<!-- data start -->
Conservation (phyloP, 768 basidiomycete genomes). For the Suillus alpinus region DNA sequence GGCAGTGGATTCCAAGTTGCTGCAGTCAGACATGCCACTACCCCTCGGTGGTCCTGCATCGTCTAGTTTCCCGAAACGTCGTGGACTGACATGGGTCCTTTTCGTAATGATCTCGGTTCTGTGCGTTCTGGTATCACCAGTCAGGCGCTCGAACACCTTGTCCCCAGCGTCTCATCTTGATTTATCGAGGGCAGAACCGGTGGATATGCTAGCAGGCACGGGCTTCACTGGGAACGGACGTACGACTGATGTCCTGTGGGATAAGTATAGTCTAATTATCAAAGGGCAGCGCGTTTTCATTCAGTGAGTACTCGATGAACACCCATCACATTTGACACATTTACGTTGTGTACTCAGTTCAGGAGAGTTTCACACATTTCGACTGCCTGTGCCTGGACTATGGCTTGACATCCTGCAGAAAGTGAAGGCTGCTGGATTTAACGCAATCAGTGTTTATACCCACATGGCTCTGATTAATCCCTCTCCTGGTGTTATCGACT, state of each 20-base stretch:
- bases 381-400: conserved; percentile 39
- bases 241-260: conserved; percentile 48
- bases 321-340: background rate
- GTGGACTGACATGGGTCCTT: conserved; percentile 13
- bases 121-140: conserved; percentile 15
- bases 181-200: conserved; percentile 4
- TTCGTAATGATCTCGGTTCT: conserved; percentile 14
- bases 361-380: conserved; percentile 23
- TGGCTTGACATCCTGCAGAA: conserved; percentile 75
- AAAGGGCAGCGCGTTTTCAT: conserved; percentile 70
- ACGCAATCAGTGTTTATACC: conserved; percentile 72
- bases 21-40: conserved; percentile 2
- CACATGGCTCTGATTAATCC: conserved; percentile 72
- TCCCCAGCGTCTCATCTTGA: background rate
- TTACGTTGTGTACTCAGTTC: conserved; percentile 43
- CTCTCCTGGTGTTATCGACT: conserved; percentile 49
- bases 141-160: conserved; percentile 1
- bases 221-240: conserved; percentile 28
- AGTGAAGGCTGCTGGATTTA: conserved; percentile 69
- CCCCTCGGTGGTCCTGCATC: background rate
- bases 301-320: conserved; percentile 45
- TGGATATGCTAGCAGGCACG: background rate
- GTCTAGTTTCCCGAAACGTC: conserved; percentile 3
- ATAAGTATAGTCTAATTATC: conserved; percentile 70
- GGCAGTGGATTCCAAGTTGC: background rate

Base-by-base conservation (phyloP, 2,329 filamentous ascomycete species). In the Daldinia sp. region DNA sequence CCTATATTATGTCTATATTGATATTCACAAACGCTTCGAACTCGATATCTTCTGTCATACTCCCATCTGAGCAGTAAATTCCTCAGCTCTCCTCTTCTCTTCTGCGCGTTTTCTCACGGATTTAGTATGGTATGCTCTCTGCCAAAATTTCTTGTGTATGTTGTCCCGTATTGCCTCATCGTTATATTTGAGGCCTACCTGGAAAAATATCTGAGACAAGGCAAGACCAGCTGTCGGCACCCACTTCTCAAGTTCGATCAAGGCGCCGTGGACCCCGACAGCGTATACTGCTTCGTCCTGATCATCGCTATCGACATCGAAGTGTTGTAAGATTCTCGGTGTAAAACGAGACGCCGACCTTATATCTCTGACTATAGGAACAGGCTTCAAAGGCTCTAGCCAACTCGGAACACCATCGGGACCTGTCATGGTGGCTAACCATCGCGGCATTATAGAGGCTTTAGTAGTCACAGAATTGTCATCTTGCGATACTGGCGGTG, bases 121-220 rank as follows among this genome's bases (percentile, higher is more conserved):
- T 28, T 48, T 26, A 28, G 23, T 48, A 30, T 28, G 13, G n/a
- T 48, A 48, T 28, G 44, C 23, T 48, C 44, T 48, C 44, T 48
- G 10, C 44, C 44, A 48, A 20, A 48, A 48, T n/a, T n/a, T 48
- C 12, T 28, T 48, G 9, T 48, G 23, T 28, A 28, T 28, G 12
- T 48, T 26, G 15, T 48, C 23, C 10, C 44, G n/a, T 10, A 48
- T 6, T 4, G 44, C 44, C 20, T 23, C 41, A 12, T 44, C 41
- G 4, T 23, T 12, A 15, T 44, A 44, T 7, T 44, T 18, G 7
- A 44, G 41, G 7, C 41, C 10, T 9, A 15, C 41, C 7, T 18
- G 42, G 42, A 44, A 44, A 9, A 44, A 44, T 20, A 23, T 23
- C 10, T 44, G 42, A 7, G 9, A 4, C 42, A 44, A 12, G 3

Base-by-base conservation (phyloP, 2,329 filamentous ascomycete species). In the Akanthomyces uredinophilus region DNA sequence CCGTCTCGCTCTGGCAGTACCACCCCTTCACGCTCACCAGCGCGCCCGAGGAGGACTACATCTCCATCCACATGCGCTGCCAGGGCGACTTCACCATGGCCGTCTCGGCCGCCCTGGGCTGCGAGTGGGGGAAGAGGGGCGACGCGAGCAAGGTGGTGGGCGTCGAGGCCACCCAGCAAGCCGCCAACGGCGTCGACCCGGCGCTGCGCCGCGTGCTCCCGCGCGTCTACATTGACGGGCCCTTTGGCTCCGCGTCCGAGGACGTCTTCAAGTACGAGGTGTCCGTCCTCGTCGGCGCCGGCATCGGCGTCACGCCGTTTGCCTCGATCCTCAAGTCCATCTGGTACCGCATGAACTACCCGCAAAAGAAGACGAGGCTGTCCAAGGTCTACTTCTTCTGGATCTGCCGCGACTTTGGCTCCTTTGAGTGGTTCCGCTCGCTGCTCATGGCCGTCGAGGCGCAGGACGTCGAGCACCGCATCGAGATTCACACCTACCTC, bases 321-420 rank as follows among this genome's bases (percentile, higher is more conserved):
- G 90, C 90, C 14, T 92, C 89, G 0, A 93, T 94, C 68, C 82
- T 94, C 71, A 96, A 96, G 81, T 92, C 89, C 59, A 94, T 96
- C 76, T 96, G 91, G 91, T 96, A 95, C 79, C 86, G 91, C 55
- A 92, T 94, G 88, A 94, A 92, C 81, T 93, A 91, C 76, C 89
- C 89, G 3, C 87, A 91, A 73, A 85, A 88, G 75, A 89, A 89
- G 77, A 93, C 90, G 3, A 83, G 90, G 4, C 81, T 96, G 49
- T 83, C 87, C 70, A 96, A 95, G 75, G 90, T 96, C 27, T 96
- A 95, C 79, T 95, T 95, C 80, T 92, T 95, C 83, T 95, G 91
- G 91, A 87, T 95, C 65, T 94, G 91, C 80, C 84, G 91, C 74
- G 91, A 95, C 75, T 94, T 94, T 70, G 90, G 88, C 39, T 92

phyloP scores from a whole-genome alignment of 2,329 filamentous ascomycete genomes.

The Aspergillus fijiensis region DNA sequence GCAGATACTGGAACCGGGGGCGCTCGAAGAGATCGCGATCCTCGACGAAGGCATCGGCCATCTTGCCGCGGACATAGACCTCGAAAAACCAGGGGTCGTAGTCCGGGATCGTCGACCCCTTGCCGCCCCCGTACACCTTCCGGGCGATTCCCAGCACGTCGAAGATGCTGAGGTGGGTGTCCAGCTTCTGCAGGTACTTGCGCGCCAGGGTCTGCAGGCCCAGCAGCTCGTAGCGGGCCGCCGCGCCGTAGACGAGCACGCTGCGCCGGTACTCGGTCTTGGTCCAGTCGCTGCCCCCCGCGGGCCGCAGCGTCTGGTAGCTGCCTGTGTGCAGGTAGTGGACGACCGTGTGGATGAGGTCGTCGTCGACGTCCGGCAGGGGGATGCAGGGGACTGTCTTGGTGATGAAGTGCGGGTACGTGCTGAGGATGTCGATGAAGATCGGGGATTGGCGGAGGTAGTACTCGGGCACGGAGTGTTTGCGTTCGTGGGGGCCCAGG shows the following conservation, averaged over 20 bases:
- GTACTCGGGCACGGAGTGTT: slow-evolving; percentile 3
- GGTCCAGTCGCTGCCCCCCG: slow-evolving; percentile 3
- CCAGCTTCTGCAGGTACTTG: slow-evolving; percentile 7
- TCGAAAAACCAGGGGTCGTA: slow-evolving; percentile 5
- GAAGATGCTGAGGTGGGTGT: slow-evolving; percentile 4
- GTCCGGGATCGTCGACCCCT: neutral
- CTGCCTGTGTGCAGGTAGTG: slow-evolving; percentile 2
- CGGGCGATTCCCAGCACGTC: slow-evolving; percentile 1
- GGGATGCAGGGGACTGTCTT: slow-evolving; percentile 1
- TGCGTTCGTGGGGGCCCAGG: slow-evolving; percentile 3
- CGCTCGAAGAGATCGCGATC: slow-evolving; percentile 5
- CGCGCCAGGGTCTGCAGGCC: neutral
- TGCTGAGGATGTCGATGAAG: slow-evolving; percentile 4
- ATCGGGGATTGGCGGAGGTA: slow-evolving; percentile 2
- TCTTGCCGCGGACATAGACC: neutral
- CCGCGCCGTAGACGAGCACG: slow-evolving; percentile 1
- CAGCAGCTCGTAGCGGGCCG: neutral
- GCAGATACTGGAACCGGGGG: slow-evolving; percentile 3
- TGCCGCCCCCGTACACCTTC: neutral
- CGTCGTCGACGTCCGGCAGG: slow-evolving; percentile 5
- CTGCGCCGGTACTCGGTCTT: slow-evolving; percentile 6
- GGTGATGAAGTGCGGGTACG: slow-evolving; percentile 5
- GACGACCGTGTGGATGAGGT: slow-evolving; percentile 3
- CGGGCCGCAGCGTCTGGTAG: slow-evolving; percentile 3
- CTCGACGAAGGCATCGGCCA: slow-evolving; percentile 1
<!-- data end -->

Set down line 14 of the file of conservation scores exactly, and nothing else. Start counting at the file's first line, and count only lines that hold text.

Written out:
- CACATGGCTCTGATTAATCC: conserved; percentile 72